England bowler Kabir Ali has admitted his confidence was at "an all-time low" after his battering from Sri Lanka's batsmen.
The Worcestershire fastbowler, who conceded 72 runs in six overs in Saturday's final one-day international, described how the onslaught left him reeling.
"For the first time in my career, I didn't know what to do or where I should bowl," he said. "I didn't think I bowled that badly, but Sanath Jayasuriya [who scored 152 off 99 balls in an opening stand of 286 with Upul Tharanga] is a brilliant batsman and once he gets going, he's very hard to contain.
"I don't think I'm out of contention with England. Hopefully, I've shown in previous games that I can do good things with bat and ball and it's not as if I'm the only bowler who suffered.
"I've been in and out of the England side a bit, too. I don't want to make any excuses, but I do feel I would benefit from a run of games in the side. At the moment, I feel I'm under pressure to perform all the time and that if I don't, I'm out. Any player will tell you it's hard to play at your best in that situation.
"It's great to be back at Worcester. Our form in the Twenty20 Cup has been disappointing, so we're playing for pride now but bowling against Northants [on Monday night] helped restore some of my confidence and I think the intensity of Twenty20 cricket will make me an improved one-day bowler for England, too."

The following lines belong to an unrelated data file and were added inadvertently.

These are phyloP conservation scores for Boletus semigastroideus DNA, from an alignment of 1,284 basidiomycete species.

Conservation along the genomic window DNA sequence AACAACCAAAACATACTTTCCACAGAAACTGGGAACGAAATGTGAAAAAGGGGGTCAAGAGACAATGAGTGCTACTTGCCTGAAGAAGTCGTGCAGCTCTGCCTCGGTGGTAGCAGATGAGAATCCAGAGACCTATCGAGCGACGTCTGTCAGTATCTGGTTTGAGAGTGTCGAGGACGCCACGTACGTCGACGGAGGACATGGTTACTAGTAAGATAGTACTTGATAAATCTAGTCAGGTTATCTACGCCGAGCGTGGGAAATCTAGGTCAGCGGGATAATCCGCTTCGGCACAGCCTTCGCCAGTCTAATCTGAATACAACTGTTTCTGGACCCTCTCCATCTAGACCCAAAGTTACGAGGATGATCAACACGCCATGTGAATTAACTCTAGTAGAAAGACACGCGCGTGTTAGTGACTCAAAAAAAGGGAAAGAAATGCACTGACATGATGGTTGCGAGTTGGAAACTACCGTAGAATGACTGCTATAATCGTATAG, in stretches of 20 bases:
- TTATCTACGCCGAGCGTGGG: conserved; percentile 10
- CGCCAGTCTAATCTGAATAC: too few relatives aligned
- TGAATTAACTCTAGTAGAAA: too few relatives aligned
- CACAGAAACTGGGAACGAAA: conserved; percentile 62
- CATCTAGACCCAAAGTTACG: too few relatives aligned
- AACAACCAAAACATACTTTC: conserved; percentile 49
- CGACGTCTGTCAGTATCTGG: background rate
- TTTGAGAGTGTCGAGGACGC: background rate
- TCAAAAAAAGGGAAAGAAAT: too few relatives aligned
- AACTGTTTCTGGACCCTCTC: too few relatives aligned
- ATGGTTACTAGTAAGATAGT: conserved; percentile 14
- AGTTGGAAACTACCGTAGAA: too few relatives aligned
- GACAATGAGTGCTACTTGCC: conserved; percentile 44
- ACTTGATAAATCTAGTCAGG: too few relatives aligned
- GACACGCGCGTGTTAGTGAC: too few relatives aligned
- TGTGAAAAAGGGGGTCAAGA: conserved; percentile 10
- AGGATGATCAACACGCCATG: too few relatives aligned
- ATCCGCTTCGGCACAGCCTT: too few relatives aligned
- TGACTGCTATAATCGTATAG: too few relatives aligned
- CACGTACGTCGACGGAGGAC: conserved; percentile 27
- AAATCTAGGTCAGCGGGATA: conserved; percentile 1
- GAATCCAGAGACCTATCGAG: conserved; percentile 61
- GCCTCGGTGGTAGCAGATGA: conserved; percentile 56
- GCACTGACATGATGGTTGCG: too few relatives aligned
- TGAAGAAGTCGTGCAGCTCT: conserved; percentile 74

Kabir was talking ahead of the two Twenty20 derby games between Worcestershire and Warwickshire over the next few days; not that there was any need to publicise the games. Only 300 tickets remain for the match at New Road next Tuesday, while there is every chance that the game at Edgbaston on Friday night will also be a sell-out.
Due to temporary restrictions, Edgbaston's capacity will be just over 17,000 so, with 10,000 tickets now presold and several thousand members also expected, there is a real chance that no tickets will be available on the night. Spectators wishing to attend should call 0870 062 1902 for details.
Such a response is encouraging and Warwickshire's Jonathan Trott believes a successful Twenty20 campaign could well kick-start the side's season.
"We know the derby games mean a lot to the supporters," he said. "Worcestershire won both games last year and we need to make sure we correct that this time.
"It may seem obvious, but winning is so important. We have lacked belief as a team and just need to be a bit more hard-nosed. A couple of wins will see us back to our best."
Though Trott is still experiencing some pain in his back, he is hoping to bowl again before the end of the season.
First, however, Warwickshire must contend with topofthe-table Glamorgan in a televised tea-time tussle at Sophia Gardens tonight. Although Warwickshire might be able to afford one more loss and still qualify for the last eight, they will need to win all their remaining games to ensure a home tie in the quarter-finals. That's as significant to club finances as it is for cricketing reasons.
After his influential performance at Taunton, Warwickshire appealed, without success, to allow Alex Loudon to be released to play tonight. His absence again leaves the side without a specialist spinner.
South African left-arm spinner Paul Harris has yet to decide whether he wishes to join the club, though they are hoping to conclude the matter today. If work permit problems can be resolved, he may play on Friday.